Q. How many examinations does it take to become an IFA? A. The Financial Services Skills Council says it doesn't know either - that's apparently up to examining bodies.
The Financial Services Skills Council has thrown the ball firmly back in the court of awarding bodies today with the publication of its consultation document on appropriate examination modules to replace the existing FPC and AFPC routes to qualifying as a financial adviser.
Those in the industry are unlikely to be any wiser, however, as the examinations framework outline clearly states the FSSC's role is to set a qualifications bar, while leaving decisions on specific exams to different awarding bodies.
"It will be for awarding bodies to decide how best to 'package' appropriate examinations in the light of their understanding of their markets," the FSSC says.
"The Skills Council will, however, insist that it is clear to firms and candidates where appropriate examinations are located within a qualification."
But the end effect, according to diagrams in the consultation document itself, is that those trying to attain qualification as financial advisers may be required to do three exams by some awarding bodies, but as many as five exams by other such bodies, or even just one big exam by others still – all depending on just how any particular body wishes to test the skills of examinees.
The purpose of the "Appropriate Examination Modules" approach is not to determine the look and feel of exams for everybody, the FSSC says, but to "test attainment of all the learning outcomes".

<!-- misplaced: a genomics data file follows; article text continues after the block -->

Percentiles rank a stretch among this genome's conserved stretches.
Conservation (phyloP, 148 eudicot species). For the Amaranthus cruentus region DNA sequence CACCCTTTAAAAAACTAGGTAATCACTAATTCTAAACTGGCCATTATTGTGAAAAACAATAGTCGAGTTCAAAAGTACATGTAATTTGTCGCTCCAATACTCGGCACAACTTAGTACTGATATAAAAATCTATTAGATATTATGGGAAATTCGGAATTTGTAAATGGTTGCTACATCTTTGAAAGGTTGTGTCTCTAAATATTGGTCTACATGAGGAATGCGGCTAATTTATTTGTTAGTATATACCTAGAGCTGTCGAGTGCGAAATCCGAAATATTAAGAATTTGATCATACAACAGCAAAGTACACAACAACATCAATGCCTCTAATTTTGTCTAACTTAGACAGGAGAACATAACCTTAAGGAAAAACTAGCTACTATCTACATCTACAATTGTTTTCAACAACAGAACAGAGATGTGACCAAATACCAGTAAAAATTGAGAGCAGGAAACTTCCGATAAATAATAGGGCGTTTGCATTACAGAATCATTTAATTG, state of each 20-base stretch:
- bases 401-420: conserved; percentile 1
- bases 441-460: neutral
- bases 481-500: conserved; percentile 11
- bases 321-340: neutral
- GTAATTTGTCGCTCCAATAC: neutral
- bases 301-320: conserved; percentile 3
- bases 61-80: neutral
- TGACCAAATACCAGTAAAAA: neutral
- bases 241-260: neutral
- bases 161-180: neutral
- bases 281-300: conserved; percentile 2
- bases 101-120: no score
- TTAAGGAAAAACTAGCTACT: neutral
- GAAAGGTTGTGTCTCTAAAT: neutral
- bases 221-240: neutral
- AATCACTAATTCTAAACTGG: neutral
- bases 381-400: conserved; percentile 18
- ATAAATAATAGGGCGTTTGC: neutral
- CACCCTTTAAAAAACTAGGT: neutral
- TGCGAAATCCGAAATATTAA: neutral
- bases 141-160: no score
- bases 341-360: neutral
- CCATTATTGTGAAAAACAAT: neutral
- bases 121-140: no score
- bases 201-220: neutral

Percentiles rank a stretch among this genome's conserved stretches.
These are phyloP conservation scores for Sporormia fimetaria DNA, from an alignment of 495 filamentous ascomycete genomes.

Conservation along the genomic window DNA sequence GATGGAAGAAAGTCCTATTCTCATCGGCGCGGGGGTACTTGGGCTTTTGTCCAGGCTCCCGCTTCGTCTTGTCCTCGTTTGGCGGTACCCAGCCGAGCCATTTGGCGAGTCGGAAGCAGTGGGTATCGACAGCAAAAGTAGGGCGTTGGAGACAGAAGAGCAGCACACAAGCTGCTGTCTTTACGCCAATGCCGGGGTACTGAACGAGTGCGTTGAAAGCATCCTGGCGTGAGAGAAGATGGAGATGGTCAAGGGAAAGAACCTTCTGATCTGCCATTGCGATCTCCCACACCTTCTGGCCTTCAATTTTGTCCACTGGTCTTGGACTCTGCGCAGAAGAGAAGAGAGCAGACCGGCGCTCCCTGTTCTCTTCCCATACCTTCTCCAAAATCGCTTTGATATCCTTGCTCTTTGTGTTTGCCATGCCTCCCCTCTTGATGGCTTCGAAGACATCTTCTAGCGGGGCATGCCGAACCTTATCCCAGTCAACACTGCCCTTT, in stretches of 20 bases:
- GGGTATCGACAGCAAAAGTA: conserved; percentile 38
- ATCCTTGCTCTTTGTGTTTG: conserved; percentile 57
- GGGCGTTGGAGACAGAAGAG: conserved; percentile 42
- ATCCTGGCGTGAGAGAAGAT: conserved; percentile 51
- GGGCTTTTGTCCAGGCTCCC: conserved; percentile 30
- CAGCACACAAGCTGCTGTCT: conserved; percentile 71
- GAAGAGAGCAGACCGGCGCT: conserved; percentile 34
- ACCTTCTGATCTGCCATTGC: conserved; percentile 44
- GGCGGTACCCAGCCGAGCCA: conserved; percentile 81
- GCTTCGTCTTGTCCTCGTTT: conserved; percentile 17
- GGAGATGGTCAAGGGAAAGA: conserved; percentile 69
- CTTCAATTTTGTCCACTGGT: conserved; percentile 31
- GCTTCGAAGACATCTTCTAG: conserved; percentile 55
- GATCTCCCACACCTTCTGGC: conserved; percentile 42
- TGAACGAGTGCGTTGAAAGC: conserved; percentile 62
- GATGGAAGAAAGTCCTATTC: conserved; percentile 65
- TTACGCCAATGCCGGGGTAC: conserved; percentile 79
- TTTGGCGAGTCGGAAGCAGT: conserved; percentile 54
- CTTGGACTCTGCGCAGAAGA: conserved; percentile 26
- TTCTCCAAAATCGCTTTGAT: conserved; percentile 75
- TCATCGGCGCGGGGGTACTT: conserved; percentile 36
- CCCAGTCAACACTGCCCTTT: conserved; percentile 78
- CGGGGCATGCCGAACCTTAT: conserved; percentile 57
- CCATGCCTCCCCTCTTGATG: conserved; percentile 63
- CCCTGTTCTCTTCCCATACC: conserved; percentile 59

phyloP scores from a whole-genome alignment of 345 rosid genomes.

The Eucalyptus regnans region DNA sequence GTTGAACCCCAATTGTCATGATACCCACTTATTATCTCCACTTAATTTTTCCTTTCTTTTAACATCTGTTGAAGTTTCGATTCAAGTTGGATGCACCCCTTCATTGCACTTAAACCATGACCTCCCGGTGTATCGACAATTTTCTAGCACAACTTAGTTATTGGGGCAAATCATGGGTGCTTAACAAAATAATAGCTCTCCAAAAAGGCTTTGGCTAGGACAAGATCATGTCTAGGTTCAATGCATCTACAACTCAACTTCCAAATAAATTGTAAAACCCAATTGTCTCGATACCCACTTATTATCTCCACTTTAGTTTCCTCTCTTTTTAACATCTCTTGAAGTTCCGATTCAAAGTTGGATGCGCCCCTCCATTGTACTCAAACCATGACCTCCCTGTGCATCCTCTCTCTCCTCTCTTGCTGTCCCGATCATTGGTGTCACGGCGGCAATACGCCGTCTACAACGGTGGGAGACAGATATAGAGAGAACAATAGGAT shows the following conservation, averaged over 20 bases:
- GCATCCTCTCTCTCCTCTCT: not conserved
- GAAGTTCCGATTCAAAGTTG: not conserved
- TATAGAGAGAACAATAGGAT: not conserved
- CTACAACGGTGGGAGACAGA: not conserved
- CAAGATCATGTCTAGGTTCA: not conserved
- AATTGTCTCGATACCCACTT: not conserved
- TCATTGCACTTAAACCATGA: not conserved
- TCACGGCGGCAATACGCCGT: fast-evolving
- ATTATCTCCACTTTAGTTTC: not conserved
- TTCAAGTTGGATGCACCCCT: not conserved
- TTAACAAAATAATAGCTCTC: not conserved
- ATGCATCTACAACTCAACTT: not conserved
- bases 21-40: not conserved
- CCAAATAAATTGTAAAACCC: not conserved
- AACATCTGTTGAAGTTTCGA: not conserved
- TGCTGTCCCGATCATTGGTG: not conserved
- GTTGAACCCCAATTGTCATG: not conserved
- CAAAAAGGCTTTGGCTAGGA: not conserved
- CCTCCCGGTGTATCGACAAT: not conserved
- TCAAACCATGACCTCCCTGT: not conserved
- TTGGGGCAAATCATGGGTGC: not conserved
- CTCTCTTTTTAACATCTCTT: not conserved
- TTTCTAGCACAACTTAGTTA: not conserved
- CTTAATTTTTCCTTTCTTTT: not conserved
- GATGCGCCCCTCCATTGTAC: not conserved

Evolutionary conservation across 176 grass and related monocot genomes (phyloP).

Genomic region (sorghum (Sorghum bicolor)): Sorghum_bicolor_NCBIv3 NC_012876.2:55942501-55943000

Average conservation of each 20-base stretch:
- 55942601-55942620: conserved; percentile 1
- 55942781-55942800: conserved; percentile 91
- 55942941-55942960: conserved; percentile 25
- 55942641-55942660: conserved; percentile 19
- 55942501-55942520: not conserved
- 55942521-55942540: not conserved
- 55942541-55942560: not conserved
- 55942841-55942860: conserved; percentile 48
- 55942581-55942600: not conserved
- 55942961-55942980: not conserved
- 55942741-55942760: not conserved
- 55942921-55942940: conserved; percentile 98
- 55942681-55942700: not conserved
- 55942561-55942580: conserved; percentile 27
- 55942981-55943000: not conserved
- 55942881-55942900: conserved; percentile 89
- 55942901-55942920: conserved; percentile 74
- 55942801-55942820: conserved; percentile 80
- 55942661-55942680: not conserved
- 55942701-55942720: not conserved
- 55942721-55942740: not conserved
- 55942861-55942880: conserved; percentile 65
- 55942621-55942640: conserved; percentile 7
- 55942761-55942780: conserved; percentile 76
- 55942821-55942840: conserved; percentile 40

Some 400 different examinations are currently being reviewed, and a list of "appropriate exams" will be published by April, including on the FSSC's website, although it is not clear whether this will come in time for the 15 April deadline for responses to the consultation document published today.
Six modules have been proposed so far:
- ApEx 1 – UK finanical services, regulation and ethics,
- ApEx2 – investment and risks,
- ApEx3 – protection,
- ApEx4 – retirement planning,
- ApEx5 – mortgage advice,
- ApEx6 – lifetime mortgage advice.
Modules on long term care, employee benefits and derivatives will be ready by the end of this year, the FSSC says, with an aim of completing the entire examinations review by 2007.
An additional module on advice skills is planned for enabling firms to test the competency of advisers in face-to-face situations with clients, including how well they perform fact-finds, assess client needs, and advise on investment solutions.
Details on this module will be published later this month. However, the FSSC says already that it proposes this module be available as "an externally verified national qualification."
"This will provide firms with an added indicator that they comply with the TC requirements."
The Skills Council will review awarding bodies and their exams on an ongoing basis, performing annual surveys of “user satisfaction”, and formally reviewing individual exams every three years.
It will also meet monthly with the Qualifications and Curriculum Authority and its Scottish equivalent the SQA to review the maintenance of standards and qualifications for which they ultimately bear a statutory responsibility.
Examination and trade bodies have only a short time to respond to proposals, as the consultation closes on April 15th.
amu responses should be sent either by email to Alison Cecil-Smith or in writing to:
Financial Services Skills Council
51 Gresham Street
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